Welcome to installment #3 exploring whether -- and/or how -- financial regulators are competing with each other regarding FinTech regulatory standards.
Previous installments focused on what kinds of policies fall within sandbox toolkits (Post #1) and the potential pitfalls associated with having sandbox licenses (Post #2). We are working our way through the pyramid at the bottom of our FinTech Sandbox Infographic.
We started with the base of the pyramid, where we see the largest amount of activity at present: Access. So far, we have not yet found any concrete evidence of traditional regulatory competition in the sense of policymakers attempting to attract FinTech companies through different policy frameworks.
Traditional regulatory competition involves policymakers setting domestic standards for the purpose of either restricting access to domestic markets by foreign firms or for the purpose of increasing the competitiveness of domestic institutions. Instead, we have seen the opposite of competition: the proliferation of Memoranda of Understanding that facilitate cross-border sandbox participation.
Conduct Regulation in a Nutshell
Today's post works up a level to look at the second-largest category of FinTech regulation: standards regarding conduct. These rules cross multiple subject matter areas, from consumer protection and regulatory report to anti-money laundering and data privacy regulations. Most FinTechs are subject to at least some of these regulatory standards if they are responsible for managing or transferring other peoples money (payments, banking, investing, investment advice). Some may become subject to these regulatory standards if they provide third-party vendor services to regulated financial institutions.
FinTech sandboxes by definition provide firms with a "safe space" to create working prototypes free of traditional regulatory compliance burdens. Those FinTech firms already handling customer funds comply with existing conduct regulations as a condition of conducting their non-banking operations. Consequently, it is inaccurate to assert that FinTech firms are unregulated entities. It is instead far more accurate to say that their activities at present operate outside the banking regulation umbrella.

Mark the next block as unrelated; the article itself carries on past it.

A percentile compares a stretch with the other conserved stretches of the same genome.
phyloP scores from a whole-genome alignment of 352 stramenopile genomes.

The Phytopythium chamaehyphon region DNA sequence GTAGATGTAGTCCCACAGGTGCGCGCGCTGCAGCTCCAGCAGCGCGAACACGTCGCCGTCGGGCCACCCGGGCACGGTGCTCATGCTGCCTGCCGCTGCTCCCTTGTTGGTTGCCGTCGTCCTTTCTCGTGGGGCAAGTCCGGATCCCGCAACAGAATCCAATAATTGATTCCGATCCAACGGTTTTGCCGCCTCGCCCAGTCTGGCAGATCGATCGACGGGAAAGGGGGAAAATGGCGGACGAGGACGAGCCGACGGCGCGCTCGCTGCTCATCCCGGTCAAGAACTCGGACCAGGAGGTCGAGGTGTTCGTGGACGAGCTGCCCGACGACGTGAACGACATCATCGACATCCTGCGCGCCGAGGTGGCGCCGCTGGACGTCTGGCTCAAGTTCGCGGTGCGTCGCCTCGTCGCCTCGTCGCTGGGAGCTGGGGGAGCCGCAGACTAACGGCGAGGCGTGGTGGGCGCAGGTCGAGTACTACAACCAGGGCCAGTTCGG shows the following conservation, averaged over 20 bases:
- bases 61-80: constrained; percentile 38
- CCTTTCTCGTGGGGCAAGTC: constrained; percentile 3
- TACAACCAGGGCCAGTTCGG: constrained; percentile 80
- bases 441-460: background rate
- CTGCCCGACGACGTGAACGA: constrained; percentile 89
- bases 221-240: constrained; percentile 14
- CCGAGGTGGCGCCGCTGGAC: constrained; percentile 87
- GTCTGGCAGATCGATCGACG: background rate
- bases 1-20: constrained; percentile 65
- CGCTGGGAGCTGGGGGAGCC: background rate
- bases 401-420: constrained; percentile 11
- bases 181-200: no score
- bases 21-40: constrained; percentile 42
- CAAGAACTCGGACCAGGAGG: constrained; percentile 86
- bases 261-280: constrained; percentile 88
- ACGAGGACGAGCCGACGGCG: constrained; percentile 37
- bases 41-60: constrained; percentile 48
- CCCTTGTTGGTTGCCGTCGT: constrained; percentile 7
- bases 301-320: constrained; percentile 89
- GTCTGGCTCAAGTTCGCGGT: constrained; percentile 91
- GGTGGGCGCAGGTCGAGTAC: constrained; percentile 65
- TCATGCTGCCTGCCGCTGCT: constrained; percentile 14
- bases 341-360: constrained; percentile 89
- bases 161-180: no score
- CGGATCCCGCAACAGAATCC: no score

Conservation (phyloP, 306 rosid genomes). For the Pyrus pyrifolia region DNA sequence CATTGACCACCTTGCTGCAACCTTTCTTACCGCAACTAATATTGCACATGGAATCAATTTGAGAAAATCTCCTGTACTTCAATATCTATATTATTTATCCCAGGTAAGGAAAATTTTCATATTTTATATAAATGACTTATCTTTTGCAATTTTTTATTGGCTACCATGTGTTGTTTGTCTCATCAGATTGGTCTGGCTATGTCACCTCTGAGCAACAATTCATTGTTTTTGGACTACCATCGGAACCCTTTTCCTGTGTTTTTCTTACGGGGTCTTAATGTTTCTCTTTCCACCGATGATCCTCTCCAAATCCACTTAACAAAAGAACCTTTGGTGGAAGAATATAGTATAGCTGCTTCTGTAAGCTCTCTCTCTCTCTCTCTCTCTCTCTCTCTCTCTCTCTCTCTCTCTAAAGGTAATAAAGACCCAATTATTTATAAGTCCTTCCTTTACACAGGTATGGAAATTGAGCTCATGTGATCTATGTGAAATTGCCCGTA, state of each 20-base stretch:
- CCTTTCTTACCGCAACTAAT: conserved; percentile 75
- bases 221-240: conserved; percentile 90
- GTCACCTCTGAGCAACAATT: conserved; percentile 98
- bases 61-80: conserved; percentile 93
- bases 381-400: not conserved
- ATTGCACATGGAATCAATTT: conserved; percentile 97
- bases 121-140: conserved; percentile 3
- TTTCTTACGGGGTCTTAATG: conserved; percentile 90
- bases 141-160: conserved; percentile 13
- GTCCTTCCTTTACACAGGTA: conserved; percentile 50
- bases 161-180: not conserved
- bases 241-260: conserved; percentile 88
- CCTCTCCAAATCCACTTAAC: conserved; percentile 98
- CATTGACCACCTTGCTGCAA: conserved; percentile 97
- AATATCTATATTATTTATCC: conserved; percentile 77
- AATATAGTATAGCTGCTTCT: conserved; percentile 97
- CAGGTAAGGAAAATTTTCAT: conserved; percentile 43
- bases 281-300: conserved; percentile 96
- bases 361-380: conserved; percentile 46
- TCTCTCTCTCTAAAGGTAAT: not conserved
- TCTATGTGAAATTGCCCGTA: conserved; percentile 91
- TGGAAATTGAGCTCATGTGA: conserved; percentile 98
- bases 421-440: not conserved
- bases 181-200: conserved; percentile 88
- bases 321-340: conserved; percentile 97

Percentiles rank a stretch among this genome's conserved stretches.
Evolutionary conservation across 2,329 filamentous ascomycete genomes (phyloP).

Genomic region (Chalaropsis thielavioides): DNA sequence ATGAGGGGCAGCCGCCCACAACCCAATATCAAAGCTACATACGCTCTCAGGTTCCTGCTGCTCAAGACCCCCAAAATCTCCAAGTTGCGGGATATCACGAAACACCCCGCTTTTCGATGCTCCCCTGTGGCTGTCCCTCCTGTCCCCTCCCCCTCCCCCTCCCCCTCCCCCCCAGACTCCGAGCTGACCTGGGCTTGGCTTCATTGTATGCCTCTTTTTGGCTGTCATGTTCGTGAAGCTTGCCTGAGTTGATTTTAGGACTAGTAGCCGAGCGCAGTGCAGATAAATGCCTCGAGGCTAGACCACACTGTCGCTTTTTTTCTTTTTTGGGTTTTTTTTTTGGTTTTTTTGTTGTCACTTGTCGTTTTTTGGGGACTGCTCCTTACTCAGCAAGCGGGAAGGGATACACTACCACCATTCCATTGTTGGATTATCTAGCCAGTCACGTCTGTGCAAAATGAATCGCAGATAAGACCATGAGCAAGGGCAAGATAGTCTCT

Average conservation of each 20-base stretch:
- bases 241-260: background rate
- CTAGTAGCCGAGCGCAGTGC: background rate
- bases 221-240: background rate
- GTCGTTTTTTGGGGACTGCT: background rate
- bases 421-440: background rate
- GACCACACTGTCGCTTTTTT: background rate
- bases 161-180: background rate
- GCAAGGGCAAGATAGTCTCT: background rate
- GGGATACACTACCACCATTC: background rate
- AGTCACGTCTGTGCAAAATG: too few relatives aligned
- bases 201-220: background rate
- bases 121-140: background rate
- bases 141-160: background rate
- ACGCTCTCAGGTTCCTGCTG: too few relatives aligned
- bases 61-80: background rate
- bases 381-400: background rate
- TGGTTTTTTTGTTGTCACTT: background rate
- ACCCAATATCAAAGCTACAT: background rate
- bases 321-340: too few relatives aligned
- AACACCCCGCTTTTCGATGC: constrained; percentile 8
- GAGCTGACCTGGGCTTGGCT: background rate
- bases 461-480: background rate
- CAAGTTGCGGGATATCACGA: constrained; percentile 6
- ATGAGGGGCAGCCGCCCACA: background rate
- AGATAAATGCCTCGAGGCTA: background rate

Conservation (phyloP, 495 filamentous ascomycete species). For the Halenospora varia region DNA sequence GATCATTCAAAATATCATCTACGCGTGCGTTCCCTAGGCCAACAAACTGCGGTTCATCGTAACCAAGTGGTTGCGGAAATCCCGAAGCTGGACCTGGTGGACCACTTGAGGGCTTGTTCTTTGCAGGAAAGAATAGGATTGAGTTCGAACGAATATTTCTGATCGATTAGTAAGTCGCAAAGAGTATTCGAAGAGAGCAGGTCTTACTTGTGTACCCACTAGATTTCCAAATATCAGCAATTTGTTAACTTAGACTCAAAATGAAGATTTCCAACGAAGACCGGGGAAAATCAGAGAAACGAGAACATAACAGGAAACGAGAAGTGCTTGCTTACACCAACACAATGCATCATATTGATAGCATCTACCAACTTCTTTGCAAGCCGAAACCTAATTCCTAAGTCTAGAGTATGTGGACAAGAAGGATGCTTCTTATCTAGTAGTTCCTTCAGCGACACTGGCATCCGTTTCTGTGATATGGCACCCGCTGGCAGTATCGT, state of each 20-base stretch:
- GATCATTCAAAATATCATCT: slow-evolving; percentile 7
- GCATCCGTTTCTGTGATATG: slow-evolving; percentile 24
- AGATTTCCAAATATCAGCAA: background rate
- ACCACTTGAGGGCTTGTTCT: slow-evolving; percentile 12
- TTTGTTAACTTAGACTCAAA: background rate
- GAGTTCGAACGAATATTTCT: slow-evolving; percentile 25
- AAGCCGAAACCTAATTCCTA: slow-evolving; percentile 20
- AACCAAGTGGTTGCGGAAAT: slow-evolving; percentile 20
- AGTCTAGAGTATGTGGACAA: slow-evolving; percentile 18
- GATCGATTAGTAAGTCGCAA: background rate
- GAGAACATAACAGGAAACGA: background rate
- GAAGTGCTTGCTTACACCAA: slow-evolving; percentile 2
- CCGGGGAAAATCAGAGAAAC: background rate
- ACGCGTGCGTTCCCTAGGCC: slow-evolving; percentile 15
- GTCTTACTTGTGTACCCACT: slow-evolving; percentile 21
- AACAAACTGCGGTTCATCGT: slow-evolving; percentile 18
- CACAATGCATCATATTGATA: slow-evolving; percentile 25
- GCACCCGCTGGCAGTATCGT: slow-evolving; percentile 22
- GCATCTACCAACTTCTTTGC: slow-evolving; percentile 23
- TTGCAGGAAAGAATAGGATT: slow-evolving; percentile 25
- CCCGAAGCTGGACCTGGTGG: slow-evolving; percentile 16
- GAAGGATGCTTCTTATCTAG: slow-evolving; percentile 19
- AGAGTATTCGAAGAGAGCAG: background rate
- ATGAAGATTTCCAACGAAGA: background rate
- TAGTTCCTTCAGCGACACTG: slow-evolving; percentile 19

The question then becomes whether jurisdictions will attempt to compete for FinTech talent and innovation on the basis of different conduct regulations.
Policy Trend Projection -- Competition Unlikely on Conduct Regulation
The policies underpinning conduct regulations apply to a much broader set of institutions than just FinTech firms. They address a broader range of domestic policy interests associated with fostering trust in the financial system, ensuring policymakers receive the information they need to make decisions, and protecting the financial system from being subverted by criminals.
Many of the conduct policies are made domestically and reflect local if not societal priorities which can shift from country to country. The best example of these idiosyncratic regulatory standards arises with respect to data privacy standards. Most if not all nations agree on the need to protect personal data, but substantial differences of opinion (and policy) exist regarding the best way to promote this objective. Similar societal differences arise with respect to consumer protection standards. Anti-money laundering standards, however, are made internationally so a high degree of policy convergence exists at the normative level if not always on the enforcement level.
It seems highly unlikely that FinTech firms will receive special permanent exemptions from standard conduct regulations. Instead, it is far more likely that the standards themselves will evolve as financial intermediation becomes more digitized and automated.
For example, current regulations setting suitability standards for what kinds of investments are offered to individuals will need to be updated if not revised completely for scenarios involving automated investment advice (robe-advice), particularly if investment advice becomes more accessible to a broader set of less wealthy individuals that arguably have more to lose if an investment loses money. Reliance on distributed ledger technology in the insurance sector may require new and different kinds of consumer protections.
Policymakers may compete for the prestige of being the first to figure out how to update individual conduct regulations for the digital era. But this is very different from competing for the purpose of creating competitive advantages for local firms.
And yet, on any given day, the sense of regulatory competition among different jurisdictions is palpable. So our next post will assess another policy area where FinTech competition is more relevant: fiscal policy.